In a white paper made publicly available by Harvard University, researchers broach the topic of Google Flu Trends – commonly hailed as an innovative and thorough application of Big Data – and some of its shortcomings.
It's not an unfamiliar topic: Big Data is a trendy topic right now, and many hail it as the next big thing in public health, marketing, and any field that could benefit from thoughtful, analytics-based insights. But the researchers caution against Big Data hubris:
“Big data hubris” is the often implicit assumption that big data are a substitute for, rather than a supplement to, traditional data collection and analysis. We have asserted that there are enormous scientific possibilities in big data. However, quantity of data does not mean that one can ignore foundational issues of measurement, construct validity and reliability, and dependencies among data. The core challenge is that most big data that have received popular attention are not the output of instruments designed to produce valid and reliable data amenable for scientific analysis.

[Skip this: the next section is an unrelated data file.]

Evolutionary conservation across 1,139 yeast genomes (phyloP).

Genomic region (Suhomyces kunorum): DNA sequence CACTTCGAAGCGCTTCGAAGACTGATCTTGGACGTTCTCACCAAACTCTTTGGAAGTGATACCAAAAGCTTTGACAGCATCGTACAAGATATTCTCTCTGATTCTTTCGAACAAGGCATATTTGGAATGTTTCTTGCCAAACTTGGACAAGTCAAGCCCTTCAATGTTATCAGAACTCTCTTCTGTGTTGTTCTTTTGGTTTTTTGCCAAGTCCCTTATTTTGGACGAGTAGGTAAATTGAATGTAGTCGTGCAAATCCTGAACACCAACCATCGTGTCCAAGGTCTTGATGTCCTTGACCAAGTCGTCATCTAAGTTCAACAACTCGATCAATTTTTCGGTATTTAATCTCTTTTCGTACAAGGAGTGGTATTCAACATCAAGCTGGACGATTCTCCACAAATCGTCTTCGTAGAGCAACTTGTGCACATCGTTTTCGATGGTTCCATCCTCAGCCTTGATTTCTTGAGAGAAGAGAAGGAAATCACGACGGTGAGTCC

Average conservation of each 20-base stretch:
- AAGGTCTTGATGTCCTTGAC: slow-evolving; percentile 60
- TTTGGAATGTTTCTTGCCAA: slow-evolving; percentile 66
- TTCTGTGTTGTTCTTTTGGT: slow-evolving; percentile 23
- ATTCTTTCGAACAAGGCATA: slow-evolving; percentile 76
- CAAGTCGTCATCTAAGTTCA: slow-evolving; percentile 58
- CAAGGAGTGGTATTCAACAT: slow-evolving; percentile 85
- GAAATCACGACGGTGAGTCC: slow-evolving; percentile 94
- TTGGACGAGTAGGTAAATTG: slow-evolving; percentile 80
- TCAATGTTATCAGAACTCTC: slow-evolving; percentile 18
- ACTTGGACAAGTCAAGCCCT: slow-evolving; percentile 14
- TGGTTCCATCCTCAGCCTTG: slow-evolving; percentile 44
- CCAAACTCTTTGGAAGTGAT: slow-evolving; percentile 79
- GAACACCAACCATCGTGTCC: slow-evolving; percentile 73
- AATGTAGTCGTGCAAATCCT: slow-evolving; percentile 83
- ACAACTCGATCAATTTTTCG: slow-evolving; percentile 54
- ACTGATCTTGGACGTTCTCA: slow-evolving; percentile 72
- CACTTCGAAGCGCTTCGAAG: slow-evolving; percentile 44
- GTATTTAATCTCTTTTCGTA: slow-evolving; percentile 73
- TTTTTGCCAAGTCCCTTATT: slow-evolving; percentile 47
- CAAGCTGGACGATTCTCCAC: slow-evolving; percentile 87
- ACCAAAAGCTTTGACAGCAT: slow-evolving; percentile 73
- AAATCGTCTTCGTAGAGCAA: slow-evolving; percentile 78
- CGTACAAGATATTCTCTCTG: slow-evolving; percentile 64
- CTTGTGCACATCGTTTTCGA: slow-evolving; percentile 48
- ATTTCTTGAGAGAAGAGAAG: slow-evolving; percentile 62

In the Google Flu Trends example, a model that was intended to predict traditional Center for Disease Control models in tracking the spread of disease during flu season instead way overestimated the spread of the flu. It provides a cautionary tale about what is useful about Big Data and how we should continue to approach it in the future. By digging deep into the algorithms, being transparent about analytic methods, and not relying solely on the size of the data to be panacea for all problems. (This comes on the heels of a lot of criticism of Big Data as being encouraging towards confirmation bias.)